Identify the individuals in your community who are most enthusiastic and supportive. Give them tools, special access, and air time because they pull in others, rally the troops, and give your community a sense of soul. [Advocacy programs – examples Microsoft MVP, SAP Mentors, Ford, consumer brand blogger relations]
Really hard to create enough energy to build a wave, much more effective and efficient to ride existing waves. Link initiatives to community hot topics. Harder to plan for with specifics but more efficient.
Most problems/issues don’t go away however, also really important have the judgment to understand which issues and how to respond to them. Examples: Motrin Moms, Dominoes Pizza, Ford Ranger Station issue
Be Multi-modal: Text, images, video; Asynchronous, Synchronous
Once a certain type of person is aggregated, there are lots of others who will want to use the community as a channel for their own interests. Important to protect members in a way that allows other 3 rd parties to participate.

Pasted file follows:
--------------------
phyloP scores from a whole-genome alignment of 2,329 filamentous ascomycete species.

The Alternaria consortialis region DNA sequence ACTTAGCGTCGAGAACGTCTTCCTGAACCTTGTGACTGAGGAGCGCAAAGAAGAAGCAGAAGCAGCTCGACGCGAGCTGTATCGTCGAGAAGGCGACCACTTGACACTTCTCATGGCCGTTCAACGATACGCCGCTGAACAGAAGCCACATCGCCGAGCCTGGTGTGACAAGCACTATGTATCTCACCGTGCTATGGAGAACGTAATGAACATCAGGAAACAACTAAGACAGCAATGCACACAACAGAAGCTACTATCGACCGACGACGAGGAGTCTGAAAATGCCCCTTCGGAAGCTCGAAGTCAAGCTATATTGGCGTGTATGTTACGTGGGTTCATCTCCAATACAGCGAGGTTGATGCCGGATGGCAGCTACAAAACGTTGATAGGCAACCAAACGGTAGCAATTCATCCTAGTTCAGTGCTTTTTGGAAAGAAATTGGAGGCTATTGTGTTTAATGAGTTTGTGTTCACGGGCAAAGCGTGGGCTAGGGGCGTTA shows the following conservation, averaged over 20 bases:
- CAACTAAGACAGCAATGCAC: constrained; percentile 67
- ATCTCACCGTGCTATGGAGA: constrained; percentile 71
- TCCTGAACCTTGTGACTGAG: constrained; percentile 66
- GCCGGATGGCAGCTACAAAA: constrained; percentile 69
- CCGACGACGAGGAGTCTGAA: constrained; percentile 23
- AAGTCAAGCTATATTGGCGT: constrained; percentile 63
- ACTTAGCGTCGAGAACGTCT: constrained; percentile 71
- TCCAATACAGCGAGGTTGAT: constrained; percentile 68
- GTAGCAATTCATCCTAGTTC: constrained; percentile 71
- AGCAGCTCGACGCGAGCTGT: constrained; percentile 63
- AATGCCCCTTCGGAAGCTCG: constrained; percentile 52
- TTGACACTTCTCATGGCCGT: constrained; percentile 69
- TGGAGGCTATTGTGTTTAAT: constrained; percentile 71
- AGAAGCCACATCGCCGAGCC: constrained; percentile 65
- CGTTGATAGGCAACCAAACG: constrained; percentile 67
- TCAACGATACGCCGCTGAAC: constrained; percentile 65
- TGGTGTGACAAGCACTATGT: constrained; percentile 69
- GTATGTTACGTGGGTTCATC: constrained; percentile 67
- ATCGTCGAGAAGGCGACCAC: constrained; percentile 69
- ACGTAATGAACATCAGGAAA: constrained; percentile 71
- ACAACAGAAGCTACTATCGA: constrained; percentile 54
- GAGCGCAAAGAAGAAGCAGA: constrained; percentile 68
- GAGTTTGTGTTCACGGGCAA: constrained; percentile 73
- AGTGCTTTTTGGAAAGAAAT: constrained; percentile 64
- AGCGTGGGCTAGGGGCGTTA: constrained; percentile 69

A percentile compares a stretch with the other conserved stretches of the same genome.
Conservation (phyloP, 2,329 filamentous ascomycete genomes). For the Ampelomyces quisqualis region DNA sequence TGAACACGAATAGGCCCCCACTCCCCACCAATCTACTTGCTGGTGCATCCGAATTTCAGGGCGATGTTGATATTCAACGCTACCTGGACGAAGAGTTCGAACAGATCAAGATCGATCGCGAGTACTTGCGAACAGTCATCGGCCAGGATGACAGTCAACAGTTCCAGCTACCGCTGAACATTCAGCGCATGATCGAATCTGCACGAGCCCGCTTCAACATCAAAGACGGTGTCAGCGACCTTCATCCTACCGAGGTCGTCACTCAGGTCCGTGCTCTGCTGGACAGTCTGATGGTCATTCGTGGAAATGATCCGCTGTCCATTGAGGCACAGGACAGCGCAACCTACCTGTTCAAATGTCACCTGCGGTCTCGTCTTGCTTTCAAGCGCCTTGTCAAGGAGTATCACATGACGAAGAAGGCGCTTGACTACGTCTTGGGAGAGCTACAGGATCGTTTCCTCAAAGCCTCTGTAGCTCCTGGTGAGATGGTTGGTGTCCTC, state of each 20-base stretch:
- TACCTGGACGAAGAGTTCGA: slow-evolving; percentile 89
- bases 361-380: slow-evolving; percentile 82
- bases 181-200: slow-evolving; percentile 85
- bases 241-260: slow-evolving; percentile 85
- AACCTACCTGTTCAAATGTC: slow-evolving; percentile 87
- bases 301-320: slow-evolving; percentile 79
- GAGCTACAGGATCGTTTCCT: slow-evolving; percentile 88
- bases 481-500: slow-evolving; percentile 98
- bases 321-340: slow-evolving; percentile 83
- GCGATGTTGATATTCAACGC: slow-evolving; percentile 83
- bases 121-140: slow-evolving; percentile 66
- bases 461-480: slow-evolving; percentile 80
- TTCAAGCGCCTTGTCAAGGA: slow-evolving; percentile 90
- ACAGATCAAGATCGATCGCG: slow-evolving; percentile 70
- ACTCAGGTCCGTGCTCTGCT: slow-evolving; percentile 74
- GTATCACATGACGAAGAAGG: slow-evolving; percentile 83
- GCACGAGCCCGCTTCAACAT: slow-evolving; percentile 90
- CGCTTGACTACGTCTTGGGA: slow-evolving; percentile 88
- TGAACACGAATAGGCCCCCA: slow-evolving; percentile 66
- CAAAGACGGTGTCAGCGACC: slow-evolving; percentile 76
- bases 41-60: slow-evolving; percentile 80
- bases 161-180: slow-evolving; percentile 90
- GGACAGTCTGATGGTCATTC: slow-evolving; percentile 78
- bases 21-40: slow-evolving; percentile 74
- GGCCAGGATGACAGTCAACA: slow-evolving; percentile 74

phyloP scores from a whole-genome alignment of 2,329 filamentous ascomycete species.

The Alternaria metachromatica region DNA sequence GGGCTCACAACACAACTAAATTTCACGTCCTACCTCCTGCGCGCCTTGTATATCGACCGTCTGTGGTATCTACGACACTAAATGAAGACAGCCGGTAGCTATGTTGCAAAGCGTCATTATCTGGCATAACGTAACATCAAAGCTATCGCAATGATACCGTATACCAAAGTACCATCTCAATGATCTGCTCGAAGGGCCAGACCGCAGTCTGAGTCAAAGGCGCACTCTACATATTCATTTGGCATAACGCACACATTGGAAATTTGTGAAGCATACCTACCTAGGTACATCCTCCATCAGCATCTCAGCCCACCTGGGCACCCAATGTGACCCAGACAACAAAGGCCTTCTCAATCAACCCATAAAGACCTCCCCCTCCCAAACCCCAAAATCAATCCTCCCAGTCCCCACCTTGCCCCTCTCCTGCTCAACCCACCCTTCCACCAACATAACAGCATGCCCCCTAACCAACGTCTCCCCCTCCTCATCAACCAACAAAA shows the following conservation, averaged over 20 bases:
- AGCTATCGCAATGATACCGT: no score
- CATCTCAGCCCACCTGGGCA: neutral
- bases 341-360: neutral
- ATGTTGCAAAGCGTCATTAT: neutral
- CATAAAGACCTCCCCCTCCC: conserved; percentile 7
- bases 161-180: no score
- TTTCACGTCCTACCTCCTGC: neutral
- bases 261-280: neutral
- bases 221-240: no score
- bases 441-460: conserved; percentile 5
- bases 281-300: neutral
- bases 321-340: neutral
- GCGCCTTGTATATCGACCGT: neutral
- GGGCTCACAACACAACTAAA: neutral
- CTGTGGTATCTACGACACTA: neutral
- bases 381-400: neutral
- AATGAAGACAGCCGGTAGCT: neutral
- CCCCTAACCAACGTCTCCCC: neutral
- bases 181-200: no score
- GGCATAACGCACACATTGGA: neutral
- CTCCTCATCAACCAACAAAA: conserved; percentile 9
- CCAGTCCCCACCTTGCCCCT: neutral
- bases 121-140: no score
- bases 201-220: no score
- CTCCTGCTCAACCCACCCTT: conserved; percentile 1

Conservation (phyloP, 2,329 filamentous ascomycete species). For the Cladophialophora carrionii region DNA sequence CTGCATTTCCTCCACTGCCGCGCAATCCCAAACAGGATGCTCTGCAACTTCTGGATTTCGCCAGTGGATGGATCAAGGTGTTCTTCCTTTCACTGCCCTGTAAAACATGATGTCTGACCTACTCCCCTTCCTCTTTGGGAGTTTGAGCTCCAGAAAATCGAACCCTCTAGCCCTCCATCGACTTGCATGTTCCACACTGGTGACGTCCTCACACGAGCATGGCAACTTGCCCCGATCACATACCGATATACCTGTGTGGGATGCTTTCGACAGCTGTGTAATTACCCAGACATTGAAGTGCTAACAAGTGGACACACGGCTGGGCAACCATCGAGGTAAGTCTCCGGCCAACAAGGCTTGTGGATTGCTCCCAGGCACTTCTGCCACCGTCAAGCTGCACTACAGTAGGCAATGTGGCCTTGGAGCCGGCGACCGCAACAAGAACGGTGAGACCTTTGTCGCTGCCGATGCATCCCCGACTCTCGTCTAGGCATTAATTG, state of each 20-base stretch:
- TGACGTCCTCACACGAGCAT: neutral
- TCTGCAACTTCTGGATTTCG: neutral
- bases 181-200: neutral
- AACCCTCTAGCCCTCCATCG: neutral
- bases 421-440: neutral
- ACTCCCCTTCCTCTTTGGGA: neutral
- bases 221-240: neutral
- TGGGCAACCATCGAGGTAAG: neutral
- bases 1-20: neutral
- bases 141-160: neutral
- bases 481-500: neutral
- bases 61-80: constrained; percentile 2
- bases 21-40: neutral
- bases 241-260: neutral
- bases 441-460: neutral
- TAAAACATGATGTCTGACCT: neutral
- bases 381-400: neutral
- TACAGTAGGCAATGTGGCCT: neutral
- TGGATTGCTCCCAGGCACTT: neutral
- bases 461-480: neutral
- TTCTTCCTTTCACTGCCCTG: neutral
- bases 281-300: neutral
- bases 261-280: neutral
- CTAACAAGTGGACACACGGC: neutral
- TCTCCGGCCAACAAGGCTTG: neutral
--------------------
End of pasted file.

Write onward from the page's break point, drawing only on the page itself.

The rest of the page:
Transcript of "Community Management Fundamentals"
Community Management Fundamentals
communityroundtable.com | @TheCR | July 2014
Community is not:
A group of people with unique shared values,
behaviors, and artifacts.
1. Speed information transfer
2. Develop shared ownership
3. Maximize investments
Communities accelerate alignment with
Communities are about relationships,
not just about sharing content
Content Network Community
Communities do not produce linear returns
Good communities generate geometric
Lack of understanding can lead to
Communities require long term investment
Communities require different management
techniques at different stages
Business goals determine ideal size for a
Density of Relationships
Solve Collaborate Inspire Inform
Connect Solicit Input
Complexity of Desired Outcome
Community management is the discipline of
ensuring productive communities
• Deﬁne scope, ideal outcomes, and boundaries
• Ensure participants receive more value then they contribute
• Promote, encourage, and reward productive behaviors